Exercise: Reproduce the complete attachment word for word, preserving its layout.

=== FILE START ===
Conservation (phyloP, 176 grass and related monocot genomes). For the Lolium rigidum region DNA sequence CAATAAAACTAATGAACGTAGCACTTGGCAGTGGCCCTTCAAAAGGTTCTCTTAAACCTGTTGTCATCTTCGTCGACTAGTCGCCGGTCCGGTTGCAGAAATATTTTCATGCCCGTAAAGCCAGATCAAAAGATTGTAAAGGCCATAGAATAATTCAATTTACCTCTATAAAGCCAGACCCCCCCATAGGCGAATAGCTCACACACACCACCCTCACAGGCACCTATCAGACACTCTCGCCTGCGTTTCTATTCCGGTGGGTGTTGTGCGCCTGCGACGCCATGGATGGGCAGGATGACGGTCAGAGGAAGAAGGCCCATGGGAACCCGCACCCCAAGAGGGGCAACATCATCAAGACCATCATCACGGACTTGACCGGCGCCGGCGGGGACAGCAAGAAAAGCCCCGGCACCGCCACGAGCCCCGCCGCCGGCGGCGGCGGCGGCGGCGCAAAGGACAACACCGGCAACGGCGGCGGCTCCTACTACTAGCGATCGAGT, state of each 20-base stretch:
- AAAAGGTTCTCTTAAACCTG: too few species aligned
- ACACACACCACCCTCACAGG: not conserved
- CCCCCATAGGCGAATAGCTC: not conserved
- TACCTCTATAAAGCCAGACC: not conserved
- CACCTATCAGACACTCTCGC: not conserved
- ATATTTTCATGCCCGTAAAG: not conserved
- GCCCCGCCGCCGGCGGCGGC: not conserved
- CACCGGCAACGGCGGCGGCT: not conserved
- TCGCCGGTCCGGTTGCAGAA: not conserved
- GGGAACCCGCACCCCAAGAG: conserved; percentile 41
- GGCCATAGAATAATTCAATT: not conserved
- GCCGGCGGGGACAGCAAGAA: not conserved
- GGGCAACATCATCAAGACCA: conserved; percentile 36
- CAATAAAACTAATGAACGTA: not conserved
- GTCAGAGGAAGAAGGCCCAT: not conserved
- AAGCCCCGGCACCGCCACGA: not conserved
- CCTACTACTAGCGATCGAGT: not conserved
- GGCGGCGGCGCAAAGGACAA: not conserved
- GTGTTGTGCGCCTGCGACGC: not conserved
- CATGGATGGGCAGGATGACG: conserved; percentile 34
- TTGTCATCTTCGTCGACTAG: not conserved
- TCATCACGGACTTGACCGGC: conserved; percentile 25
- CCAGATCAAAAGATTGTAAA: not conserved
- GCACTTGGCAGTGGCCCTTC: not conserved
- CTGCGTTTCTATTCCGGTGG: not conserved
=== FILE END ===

Conservation (phyloP, 176 grass and related monocot genomes). For the Lolium rigidum region DNA sequence CAATAAAACTAATGAACGTAGCACTTGGCAGTGGCCCTTCAAAAGGTTCTCTTAAACCTGTTGTCATCTTCGTCGACTAGTCGCCGGTCCGGTTGCAGAAATATTTTCATGCCCGTAAAGCCAGATCAAAAGATTGTAAAGGCCATAGAATAATTCAATTTACCTCTATAAAGCCAGACCCCCCCATAGGCGAATAGCTCACACACACCACCCTCACAGGCACCTATCAGACACTCTCGCCTGCGTTTCTATTCCGGTGGGTGTTGTGCGCCTGCGACGCCATGGATGGGCAGGATGACGGTCAGAGGAAGAAGGCCCATGGGAACCCGCACCCCAAGAGGGGCAACATCATCAAGACCATCATCACGGACTTGACCGGCGCCGGCGGGGACAGCAAGAAAAGCCCCGGCACCGCCACGAGCCCCGCCGCCGGCGGCGGCGGCGGCGGCGCAAAGGACAACACCGGCAACGGCGGCGGCTCCTACTACTAGCGATCGAGT, state of each 20-base stretch:
- AAAAGGTTCTCTTAAACCTG: too few species aligned
- ACACACACCACCCTCACAGG: not conserved
- CCCCCATAGGCGAATAGCTC: not conserved
- TACCTCTATAAAGCCAGACC: not conserved
- CACCTATCAGACACTCTCGC: not conserved
- ATATTTTCATGCCCGTAAAG: not conserved
- GCCCCGCCGCCGGCGGCGGC: not conserved
- CACCGGCAACGGCGGCGGCT: not conserved
- TCGCCGGTCCGGTTGCAGAA: not conserved
- GGGAACCCGCACCCCAAGAG: conserved; percentile 41
- GGCCATAGAATAATTCAATT: not conserved
- GCCGGCGGGGACAGCAAGAA: not conserved
- GGGCAACATCATCAAGACCA: conserved; percentile 36
- CAATAAAACTAATGAACGTA: not conserved
- GTCAGAGGAAGAAGGCCCAT: not conserved
- AAGCCCCGGCACCGCCACGA: not conserved
- CCTACTACTAGCGATCGAGT: not conserved
- GGCGGCGGCGCAAAGGACAA: not conserved
- GTGTTGTGCGCCTGCGACGC: not conserved
- CATGGATGGGCAGGATGACG: conserved; percentile 34
- TTGTCATCTTCGTCGACTAG: not conserved
- TCATCACGGACTTGACCGGC: conserved; percentile 25
- CCAGATCAAAAGATTGTAAA: not conserved
- GCACTTGGCAGTGGCCCTTC: not conserved
- CTGCGTTTCTATTCCGGTGG: not conserved